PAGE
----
During this discussion the group also considered the use of 'example' websites. There are instances in the UCR document and elsewhere where 'example.mobi' has been used. However, it was recognised by the group that RFC 2606 refers specifically to example.com, example.org and example.net and these will be used throughout POWDER documentation.

The bulk of the meeting was taken up discussing the Description Resources document. The ambitious hope is to get this ready to first public working draft status at the end of the month — which is not as unrealistic as it may seem since a lot of its content is set out in the WCL Incubator Report.

The group discussed the relative merits of dc:creator vs. foaf:maker. Since the latter has a range of foaf:Agent, its semantics are better suited to Description Resources and it will therefore be used. However, we'll put a note in the document that if we find a better term, we'll use it.

There was considerable discussion around the issue date for a DR and how this may differ from the date from which it is valid. An even longer debate centred on the relationship between a DR's valid until date and HTTP cache directives. As a result:

  • We will use dcterms:issued as the issue/creation date of the DR.
  • We will define our own terms for start and end dates, noting similar terms, being available, especially in PRISM (embargoed/expires).
  • In the absence of a wdr:validFrom date, the dcterms:issued date is the valid from date.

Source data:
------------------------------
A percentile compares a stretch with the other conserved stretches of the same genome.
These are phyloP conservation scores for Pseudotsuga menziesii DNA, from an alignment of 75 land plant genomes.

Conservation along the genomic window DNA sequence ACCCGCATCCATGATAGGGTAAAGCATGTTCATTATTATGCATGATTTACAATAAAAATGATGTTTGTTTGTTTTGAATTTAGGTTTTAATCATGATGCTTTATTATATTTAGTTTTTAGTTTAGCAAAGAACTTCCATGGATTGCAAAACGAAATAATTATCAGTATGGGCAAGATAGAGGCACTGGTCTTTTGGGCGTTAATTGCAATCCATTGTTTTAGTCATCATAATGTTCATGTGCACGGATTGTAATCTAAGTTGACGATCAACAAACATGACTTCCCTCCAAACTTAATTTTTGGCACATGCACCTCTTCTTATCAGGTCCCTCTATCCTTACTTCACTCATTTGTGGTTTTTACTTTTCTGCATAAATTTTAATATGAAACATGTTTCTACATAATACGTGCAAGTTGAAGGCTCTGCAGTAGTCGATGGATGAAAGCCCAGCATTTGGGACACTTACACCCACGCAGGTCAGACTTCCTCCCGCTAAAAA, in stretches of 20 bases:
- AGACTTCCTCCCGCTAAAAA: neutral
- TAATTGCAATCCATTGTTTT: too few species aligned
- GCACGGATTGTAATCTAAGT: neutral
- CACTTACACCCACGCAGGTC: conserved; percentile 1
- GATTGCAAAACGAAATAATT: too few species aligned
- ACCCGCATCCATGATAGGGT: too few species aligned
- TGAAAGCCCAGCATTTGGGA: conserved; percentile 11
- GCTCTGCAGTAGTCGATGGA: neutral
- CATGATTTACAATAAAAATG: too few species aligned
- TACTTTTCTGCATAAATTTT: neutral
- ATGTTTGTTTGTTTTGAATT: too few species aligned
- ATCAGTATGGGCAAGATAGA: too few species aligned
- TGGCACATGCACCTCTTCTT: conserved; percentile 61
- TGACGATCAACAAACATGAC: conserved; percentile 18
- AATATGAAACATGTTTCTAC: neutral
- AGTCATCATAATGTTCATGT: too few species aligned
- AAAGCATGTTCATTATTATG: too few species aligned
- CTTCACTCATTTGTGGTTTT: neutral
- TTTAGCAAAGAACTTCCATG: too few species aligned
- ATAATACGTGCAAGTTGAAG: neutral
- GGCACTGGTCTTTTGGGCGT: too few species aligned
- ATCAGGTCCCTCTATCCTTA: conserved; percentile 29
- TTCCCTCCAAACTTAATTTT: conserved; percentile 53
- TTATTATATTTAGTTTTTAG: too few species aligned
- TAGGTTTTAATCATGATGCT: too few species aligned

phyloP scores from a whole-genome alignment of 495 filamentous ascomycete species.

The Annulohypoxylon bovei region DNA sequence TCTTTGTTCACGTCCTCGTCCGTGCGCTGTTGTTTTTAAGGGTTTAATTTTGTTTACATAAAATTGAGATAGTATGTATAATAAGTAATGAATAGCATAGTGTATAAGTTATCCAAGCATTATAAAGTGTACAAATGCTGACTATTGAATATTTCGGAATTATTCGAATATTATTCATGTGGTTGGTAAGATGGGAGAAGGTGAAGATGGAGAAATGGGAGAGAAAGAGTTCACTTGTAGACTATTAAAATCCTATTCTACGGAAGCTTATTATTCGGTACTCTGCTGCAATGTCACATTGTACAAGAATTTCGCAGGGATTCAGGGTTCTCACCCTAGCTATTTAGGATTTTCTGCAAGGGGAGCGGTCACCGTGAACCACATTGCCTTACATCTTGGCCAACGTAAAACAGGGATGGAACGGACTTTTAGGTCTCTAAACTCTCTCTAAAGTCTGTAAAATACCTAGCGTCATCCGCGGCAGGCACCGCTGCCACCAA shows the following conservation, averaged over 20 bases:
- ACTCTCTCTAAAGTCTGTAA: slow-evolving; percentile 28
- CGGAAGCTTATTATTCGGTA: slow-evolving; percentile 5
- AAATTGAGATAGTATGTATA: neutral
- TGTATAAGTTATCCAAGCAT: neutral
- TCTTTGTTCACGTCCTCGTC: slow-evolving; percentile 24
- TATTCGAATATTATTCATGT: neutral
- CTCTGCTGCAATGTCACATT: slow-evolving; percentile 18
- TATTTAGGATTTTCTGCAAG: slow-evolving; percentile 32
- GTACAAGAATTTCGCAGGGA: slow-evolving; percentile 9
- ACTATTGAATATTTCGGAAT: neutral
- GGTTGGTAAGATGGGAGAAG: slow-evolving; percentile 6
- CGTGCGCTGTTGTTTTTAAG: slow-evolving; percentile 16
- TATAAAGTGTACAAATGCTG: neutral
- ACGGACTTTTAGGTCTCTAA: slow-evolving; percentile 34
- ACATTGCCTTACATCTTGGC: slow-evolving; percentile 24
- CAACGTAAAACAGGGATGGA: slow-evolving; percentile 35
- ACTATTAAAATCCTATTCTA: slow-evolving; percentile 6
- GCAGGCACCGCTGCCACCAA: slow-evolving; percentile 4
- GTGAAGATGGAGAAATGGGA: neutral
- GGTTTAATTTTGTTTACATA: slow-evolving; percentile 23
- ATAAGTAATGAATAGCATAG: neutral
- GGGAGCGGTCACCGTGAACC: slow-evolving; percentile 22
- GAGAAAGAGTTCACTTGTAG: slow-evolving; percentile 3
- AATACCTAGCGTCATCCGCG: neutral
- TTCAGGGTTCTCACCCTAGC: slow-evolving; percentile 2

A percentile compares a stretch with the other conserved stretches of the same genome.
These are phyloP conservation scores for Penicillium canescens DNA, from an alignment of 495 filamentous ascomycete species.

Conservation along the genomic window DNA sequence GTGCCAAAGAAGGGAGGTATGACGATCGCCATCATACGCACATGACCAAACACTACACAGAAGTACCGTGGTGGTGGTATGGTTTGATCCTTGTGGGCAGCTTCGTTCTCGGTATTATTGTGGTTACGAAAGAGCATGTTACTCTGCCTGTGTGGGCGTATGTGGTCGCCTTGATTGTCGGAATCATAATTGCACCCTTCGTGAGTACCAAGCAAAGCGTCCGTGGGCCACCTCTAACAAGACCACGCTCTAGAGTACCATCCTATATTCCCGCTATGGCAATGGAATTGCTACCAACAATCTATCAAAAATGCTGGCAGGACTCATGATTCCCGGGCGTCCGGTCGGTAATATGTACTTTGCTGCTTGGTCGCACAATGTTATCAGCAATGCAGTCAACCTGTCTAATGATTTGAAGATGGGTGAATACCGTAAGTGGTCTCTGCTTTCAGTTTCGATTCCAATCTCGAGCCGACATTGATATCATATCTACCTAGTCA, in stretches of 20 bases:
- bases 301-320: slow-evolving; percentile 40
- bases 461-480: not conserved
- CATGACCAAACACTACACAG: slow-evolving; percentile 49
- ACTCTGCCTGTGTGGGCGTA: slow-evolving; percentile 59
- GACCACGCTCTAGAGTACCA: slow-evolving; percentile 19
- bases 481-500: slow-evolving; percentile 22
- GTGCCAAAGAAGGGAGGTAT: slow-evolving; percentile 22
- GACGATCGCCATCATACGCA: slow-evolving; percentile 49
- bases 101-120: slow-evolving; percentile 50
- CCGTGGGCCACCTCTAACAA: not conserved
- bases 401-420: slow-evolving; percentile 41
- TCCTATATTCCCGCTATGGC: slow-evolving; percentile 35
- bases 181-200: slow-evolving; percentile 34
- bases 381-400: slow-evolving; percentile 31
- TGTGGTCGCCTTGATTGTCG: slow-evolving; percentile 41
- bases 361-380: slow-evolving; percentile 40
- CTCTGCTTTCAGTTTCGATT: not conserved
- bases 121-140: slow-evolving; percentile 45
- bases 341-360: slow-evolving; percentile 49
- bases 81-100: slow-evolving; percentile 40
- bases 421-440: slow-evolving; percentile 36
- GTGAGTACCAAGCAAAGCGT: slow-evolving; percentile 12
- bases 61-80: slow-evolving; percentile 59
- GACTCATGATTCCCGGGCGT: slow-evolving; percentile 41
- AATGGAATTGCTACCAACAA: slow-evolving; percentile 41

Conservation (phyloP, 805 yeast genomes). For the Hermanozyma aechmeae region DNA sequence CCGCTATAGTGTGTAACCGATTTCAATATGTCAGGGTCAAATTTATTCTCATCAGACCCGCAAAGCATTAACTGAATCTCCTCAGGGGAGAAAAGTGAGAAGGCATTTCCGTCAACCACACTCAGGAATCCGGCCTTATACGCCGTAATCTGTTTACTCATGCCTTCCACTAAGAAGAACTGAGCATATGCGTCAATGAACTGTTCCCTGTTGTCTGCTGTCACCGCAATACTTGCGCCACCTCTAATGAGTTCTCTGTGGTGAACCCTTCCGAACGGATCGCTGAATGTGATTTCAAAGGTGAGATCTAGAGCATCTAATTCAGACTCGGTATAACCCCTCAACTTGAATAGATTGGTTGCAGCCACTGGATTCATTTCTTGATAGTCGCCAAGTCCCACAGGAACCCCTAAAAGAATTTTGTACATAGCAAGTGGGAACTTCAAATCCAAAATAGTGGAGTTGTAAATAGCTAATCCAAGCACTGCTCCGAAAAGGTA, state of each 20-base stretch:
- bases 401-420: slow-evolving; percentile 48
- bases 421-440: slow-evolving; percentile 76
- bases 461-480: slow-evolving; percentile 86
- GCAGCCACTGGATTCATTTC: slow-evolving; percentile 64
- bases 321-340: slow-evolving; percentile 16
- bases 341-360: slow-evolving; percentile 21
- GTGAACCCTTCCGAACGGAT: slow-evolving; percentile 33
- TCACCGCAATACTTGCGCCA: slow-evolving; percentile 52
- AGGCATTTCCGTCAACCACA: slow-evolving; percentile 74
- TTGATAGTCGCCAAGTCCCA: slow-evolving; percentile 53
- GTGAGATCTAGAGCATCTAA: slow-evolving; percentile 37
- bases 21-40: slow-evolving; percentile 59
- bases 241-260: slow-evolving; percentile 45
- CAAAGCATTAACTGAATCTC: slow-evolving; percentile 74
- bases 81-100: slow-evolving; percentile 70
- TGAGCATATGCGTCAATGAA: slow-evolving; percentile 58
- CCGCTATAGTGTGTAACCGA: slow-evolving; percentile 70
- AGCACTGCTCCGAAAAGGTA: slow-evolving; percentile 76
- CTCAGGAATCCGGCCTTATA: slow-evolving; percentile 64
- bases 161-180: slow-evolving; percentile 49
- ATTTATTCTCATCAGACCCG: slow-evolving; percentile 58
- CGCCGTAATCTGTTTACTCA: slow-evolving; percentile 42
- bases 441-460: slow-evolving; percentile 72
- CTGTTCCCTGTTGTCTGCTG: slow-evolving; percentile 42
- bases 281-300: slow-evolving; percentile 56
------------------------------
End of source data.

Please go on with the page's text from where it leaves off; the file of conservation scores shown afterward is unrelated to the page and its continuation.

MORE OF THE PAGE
• The group discussed how to include a text summary of the DR suitable for display to end users. The resolution was that DRs should use dc:description (and not define a wdr:summary predicate).
  • Similarly, there will be no POWDER-defined predicate to support icons or logos. However, the document will " note that foaf:depiction may be used to describe either the creator (e.g. a logo), the descriptor (e.g. contains violence), or both (fooRaters says this is accessible)."

The next big topic was whether the descriptive part of the Description Resource should be linked from the DR or from the Resource Set. After many diagrams had been drawn and examples looked at, the resolution was taken that it should be linked from the Resource Set, the logic being that the descriptors describe the resources in the set. Summing all this up it was resolved: "that a DR should have a foaf:maker, dcterms:issued, wdr:validUntil date and, if appropriate, wdr:validFrom. All have max cardinality of 1. Informative text to be included encouraging use of all of these." A graph of a DR with these features (except wdr:validFrom) was generated.